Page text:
Get to know the second leading cause of lung cancer – Radon

Dr. Farhan M. Asrar receiving the 2017 CMA Young Leaders (Early Career) Award in August 2017.



YOU may have see ads about it, perhaps noticed flyers at your doctor’s office and you may have heard Mike Holmes and Mike Holmes Jr. speak about it. But do you really know Radon and the possible harms it can pose? Radon is an odourless and colourless gas which is radioactive and it is formed naturally from the breakdown of uranium in the soil.

Studies have shown there is a risk of lung cancer due to exposure to radon even at levels that are found in homes. In fact, radon is the second leading cause of lung cancer and 16% of lung cancers deaths in Canada are attributable to radon. This can be around 3,200 deaths each year.

Photo courtesy Health Canada

If you are a smoker then the risk is even worse. High level of Radon exposure alone can lead to lung cancer in 1 in 20 people but if someone smokes and is also exposed to high levels of Radon then the risk increases to around 30 % or 1 in 3 people!

Radon can enter homes through any opening which contacts the soil such as cracks or gaps in the foundation, floor drains, etc. All homes have some level of radon and current Canadian guideline for radon indoors is 200 Bq/m 3. However, around 7.9% of homes in British Columbia had radon levels above these guideline levels. Once radon enters, it can build up to levels that can pose a health concern.

The risk of lung cancer due to radon depends on three factors which include the level of radon that one is exposed to, the duration of the exposure, and if you smoke. So this is yet another reason why one should consider to quit smoking


What can you do about it?


Photo courtesy Health Canada

Firstly, get to know more about it, educate yourself and other about it. Health Canada offers a lot of helpful resources and information on Radon and what you can do if your levels are high. The only way you can know the level of radon in your home is to test for it. Radon test kits are widely available from hardware stores and online (they can range from around $30 to $60). Get the test kit and keep the detector in your home.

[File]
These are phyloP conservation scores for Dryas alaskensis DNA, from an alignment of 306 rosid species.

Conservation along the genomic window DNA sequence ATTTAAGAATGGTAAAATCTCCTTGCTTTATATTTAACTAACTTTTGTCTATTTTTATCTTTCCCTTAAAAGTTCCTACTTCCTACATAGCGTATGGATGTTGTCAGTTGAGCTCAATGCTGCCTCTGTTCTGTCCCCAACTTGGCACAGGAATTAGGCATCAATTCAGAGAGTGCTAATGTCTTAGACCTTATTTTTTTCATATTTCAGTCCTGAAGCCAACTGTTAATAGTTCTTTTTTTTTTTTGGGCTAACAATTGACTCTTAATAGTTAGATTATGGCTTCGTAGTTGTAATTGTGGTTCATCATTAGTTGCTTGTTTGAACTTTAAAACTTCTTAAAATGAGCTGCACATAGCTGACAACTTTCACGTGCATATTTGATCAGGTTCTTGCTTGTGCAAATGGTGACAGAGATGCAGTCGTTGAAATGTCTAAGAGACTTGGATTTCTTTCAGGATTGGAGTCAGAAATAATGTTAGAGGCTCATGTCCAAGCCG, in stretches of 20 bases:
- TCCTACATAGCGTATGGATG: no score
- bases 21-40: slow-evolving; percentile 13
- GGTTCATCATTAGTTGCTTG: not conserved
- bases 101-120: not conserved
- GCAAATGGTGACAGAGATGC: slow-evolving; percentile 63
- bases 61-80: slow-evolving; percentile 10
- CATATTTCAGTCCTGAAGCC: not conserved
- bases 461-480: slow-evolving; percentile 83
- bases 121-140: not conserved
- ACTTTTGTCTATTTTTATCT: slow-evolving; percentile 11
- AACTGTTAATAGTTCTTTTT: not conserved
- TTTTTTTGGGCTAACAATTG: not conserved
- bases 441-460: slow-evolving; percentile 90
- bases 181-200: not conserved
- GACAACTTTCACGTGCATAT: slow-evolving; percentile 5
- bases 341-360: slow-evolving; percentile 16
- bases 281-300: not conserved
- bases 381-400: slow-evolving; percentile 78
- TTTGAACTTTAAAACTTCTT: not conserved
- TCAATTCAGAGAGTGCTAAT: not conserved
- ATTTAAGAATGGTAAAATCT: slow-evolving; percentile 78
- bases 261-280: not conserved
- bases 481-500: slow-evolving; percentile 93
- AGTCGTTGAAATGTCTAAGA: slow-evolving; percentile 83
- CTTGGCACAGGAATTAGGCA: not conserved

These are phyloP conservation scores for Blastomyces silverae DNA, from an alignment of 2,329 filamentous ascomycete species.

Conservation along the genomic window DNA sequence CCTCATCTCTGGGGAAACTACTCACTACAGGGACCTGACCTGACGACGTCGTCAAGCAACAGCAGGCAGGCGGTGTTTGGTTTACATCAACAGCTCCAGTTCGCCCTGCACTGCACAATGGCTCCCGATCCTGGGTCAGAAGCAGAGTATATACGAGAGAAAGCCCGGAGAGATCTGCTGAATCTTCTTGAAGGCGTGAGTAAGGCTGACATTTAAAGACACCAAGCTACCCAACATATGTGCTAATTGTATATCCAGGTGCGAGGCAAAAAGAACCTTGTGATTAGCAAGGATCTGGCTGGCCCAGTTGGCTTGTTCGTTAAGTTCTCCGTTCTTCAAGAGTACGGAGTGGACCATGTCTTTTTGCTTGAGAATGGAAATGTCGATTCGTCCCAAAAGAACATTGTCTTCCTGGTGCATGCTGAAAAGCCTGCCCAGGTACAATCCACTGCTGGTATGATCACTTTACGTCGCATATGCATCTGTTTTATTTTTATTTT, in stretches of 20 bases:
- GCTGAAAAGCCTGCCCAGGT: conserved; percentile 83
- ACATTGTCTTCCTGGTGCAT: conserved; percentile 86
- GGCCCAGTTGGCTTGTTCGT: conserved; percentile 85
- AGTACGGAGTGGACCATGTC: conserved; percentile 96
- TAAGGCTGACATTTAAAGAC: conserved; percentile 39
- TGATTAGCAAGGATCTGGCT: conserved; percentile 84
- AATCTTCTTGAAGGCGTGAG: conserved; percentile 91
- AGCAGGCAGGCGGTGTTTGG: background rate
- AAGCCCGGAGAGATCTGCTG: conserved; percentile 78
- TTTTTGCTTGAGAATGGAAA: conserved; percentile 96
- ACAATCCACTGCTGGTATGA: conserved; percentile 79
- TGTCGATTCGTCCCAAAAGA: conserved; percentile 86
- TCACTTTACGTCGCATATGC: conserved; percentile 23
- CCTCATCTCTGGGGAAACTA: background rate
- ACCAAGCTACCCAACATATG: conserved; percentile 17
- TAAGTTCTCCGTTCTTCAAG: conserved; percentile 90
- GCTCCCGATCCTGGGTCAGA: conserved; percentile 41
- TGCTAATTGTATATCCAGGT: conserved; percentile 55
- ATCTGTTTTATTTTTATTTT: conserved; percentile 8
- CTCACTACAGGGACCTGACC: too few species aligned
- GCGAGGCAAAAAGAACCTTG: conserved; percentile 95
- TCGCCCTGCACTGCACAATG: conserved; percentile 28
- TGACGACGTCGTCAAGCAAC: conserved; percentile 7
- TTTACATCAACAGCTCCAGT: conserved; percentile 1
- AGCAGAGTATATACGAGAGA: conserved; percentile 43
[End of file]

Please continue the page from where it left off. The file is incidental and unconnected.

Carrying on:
Health Canada recommends keeping it and testing it for a minimum of three months and preferable during winter. If radon levels found are above the guideline then H ealth Canada recommends taking steps to lower the level as soon as possible. They recommend hiring a Canadian National Radon Proficiency Program (C-NRPP) certified professional to work on approaches to reduce your levels. Radon reduction methods can reduce radon levels by 90%.

If you would like to know more about Radon, see Health Canada and its partner resources.

Additionally, Take Action on Radon and Canadian Association of Radon Scientists and Technologists have organized a National Radon Reduction Sweepstakes where you could have a chance to win a rebate of up to $1,000 towards radon reduction method costs. More details are available at


Dr. Farhan M. Asrar is Assistant Professor with the Department of Family and Community Medicine (DFCM), University of Toronto and cross-appointed with the Dalla Lana School of Public Health. He is also Physician Research Lead for the Credit Valley and Summerville Family Medicine Teaching Units, Mississauga (under Trillium Health Partners & University of Toronto). He is the 2017 recipient of the Canadian Medical Association’s Young Leaders Award (Early Career) which he received in August 2017.